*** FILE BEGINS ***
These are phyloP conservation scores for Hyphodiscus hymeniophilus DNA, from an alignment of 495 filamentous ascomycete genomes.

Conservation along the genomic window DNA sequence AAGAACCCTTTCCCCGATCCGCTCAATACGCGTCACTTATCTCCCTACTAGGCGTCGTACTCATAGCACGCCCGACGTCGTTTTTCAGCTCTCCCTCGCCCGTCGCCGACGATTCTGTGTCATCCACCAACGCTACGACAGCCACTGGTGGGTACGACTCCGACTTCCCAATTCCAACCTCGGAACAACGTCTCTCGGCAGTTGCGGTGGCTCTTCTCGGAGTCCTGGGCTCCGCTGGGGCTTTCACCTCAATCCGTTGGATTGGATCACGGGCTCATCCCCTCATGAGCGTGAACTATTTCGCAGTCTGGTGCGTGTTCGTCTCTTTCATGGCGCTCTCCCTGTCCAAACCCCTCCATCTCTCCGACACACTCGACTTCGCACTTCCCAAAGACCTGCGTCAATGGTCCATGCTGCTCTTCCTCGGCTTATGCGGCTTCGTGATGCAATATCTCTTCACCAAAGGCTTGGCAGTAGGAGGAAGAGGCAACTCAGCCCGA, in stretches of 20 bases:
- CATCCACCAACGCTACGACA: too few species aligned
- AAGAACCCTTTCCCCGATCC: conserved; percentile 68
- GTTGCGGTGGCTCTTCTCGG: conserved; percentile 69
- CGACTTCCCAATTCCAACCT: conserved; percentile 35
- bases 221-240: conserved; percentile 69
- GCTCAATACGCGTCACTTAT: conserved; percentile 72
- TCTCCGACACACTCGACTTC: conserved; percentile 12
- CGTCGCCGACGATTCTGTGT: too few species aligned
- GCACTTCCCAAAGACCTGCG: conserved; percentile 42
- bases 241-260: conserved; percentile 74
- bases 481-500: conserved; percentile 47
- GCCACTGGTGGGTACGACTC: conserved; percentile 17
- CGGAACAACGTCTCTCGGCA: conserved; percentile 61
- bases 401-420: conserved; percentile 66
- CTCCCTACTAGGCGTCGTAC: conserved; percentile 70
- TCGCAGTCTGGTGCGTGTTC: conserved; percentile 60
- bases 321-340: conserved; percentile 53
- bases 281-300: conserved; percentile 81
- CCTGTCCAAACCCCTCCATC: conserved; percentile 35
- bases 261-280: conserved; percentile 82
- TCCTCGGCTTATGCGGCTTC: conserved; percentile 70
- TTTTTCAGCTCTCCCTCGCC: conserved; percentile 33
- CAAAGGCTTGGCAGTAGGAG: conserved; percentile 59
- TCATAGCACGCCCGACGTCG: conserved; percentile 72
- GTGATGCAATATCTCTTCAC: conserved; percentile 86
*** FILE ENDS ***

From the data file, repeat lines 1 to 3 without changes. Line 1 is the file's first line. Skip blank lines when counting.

These are phyloP conservation scores for Hyphodiscus hymeniophilus DNA, from an alignment of 495 filamentous ascomycete genomes.

Conservation along the genomic window DNA sequence AAGAACCCTTTCCCCGATCCGCTCAATACGCGTCACTTATCTCCCTACTAGGCGTCGTACTCATAGCACGCCCGACGTCGTTTTTCAGCTCTCCCTCGCCCGTCGCCGACGATTCTGTGTCATCCACCAACGCTACGACAGCCACTGGTGGGTACGACTCCGACTTCCCAATTCCAACCTCGGAACAACGTCTCTCGGCAGTTGCGGTGGCTCTTCTCGGAGTCCTGGGCTCCGCTGGGGCTTTCACCTCAATCCGTTGGATTGGATCACGGGCTCATCCCCTCATGAGCGTGAACTATTTCGCAGTCTGGTGCGTGTTCGTCTCTTTCATGGCGCTCTCCCTGTCCAAACCCCTCCATCTCTCCGACACACTCGACTTCGCACTTCCCAAAGACCTGCGTCAATGGTCCATGCTGCTCTTCCTCGGCTTATGCGGCTTCGTGATGCAATATCTCTTCACCAAAGGCTTGGCAGTAGGAGGAAGAGGCAACTCAGCCCGA, in stretches of 20 bases:
- CATCCACCAACGCTACGACA: too few species aligned